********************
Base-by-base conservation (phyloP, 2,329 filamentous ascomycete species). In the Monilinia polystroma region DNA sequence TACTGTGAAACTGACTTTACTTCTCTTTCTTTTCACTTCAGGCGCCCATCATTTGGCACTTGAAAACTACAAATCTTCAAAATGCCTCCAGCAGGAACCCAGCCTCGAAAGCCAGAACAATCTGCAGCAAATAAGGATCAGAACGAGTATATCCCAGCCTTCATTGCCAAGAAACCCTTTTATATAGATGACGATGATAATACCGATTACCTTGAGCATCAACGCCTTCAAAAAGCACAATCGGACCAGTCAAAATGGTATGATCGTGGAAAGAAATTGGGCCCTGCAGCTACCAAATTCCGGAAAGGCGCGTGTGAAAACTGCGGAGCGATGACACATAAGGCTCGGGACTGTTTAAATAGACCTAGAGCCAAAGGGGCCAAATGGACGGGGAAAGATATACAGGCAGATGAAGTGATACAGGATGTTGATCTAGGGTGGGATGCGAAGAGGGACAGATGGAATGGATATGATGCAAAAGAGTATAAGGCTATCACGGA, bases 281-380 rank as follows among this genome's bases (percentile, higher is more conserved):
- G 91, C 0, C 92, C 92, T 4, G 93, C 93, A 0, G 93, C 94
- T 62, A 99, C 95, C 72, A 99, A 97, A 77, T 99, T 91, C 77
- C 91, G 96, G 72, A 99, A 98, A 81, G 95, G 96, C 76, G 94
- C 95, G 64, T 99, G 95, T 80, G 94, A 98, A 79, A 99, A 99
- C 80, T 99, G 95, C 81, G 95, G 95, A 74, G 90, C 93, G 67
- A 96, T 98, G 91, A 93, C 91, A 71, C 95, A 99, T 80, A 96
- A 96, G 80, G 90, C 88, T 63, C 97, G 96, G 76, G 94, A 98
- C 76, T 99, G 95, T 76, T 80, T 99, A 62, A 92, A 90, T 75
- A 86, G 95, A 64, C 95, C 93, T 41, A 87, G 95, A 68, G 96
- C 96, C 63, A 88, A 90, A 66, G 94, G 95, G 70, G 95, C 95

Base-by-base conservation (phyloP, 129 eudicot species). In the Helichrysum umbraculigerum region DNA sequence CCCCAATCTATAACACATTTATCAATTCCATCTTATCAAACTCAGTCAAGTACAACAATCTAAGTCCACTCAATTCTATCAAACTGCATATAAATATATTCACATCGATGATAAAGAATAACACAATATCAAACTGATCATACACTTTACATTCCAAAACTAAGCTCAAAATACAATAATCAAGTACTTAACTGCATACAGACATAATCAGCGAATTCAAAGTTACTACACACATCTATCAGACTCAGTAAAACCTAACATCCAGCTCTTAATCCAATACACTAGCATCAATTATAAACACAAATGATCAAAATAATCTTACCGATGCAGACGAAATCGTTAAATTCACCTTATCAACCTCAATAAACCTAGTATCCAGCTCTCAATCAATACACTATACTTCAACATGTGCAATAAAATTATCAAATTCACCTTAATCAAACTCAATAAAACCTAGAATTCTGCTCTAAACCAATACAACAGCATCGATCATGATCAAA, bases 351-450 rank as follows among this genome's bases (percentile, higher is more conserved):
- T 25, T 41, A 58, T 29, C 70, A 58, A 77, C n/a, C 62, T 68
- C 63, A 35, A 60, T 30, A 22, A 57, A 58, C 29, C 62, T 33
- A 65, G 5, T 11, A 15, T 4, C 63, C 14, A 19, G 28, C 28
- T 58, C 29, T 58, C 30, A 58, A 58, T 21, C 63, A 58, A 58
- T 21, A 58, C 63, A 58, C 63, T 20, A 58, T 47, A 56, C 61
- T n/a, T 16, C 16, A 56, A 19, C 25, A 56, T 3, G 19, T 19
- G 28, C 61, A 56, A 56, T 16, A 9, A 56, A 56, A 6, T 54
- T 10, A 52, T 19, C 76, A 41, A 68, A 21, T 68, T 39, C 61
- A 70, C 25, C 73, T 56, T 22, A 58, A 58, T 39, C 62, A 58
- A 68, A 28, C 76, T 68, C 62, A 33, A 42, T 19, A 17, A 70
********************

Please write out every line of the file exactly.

Base-by-base conservation (phyloP, 2,329 filamentous ascomycete species). In the Monilinia polystroma region DNA sequence TACTGTGAAACTGACTTTACTTCTCTTTCTTTTCACTTCAGGCGCCCATCATTTGGCACTTGAAAACTACAAATCTTCAAAATGCCTCCAGCAGGAACCCAGCCTCGAAAGCCAGAACAATCTGCAGCAAATAAGGATCAGAACGAGTATATCCCAGCCTTCATTGCCAAGAAACCCTTTTATATAGATGACGATGATAATACCGATTACCTTGAGCATCAACGCCTTCAAAAAGCACAATCGGACCAGTCAAAATGGTATGATCGTGGAAAGAAATTGGGCCCTGCAGCTACCAAATTCCGGAAAGGCGCGTGTGAAAACTGCGGAGCGATGACACATAAGGCTCGGGACTGTTTAAATAGACCTAGAGCCAAAGGGGCCAAATGGACGGGGAAAGATATACAGGCAGATGAAGTGATACAGGATGTTGATCTAGGGTGGGATGCGAAGAGGGACAGATGGAATGGATATGATGCAAAAGAGTATAAGGCTATCACGGA, bases 281-380 rank as follows among this genome's bases (percentile, higher is more conserved):
- G 91, C 0, C 92, C 92, T 4, G 93, C 93, A 0, G 93, C 94
- T 62, A 99, C 95, C 72, A 99, A 97, A 77, T 99, T 91, C 77
- C 91, G 96, G 72, A 99, A 98, A 81, G 95, G 96, C 76, G 94
- C 95, G 64, T 99, G 95, T 80, G 94, A 98, A 79, A 99, A 99
- C 80, T 99, G 95, C 81, G 95, G 95, A 74, G 90, C 93, G 67
- A 96, T 98, G 91, A 93, C 91, A 71, C 95, A 99, T 80, A 96
- A 96, G 80, G 90, C 88, T 63, C 97, G 96, G 76, G 94, A 98
- C 76, T 99, G 95, T 76, T 80, T 99, A 62, A 92, A 90, T 75
- A 86, G 95, A 64, C 95, C 93, T 41, A 87, G 95, A 68, G 96
- C 96, C 63, A 88, A 90, A 66, G 94, G 95, G 70, G 95, C 95

Base-by-base conservation (phyloP, 129 eudicot species). In the Helichrysum umbraculigerum region DNA sequence CCCCAATCTATAACACATTTATCAATTCCATCTTATCAAACTCAGTCAAGTACAACAATCTAAGTCCACTCAATTCTATCAAACTGCATATAAATATATTCACATCGATGATAAAGAATAACACAATATCAAACTGATCATACACTTTACATTCCAAAACTAAGCTCAAAATACAATAATCAAGTACTTAACTGCATACAGACATAATCAGCGAATTCAAAGTTACTACACACATCTATCAGACTCAGTAAAACCTAACATCCAGCTCTTAATCCAATACACTAGCATCAATTATAAACACAAATGATCAAAATAATCTTACCGATGCAGACGAAATCGTTAAATTCACCTTATCAACCTCAATAAACCTAGTATCCAGCTCTCAATCAATACACTATACTTCAACATGTGCAATAAAATTATCAAATTCACCTTAATCAAACTCAATAAAACCTAGAATTCTGCTCTAAACCAATACAACAGCATCGATCATGATCAAA, bases 351-450 rank as follows among this genome's bases (percentile, higher is more conserved):
- T 25, T 41, A 58, T 29, C 70, A 58, A 77, C n/a, C 62, T 68
- C 63, A 35, A 60, T 30, A 22, A 57, A 58, C 29, C 62, T 33
- A 65, G 5, T 11, A 15, T 4, C 63, C 14, A 19, G 28, C 28
- T 58, C 29, T 58, C 30, A 58, A 58, T 21, C 63, A 58, A 58
- T 21, A 58, C 63, A 58, C 63, T 20, A 58, T 47, A 56, C 61
- T n/a, T 16, C 16, A 56, A 19, C 25, A 56, T 3, G 19, T 19
- G 28, C 61, A 56, A 56, T 16, A 9, A 56, A 56, A 6, T 54
- T 10, A 52, T 19, C 76, A 41, A 68, A 21, T 68, T 39, C 61
- A 70, C 25, C 73, T 56, T 22, A 58, A 58, T 39, C 62, A 58
- A 68, A 28, C 76, T 68, C 62, A 33, A 42, T 19, A 17, A 70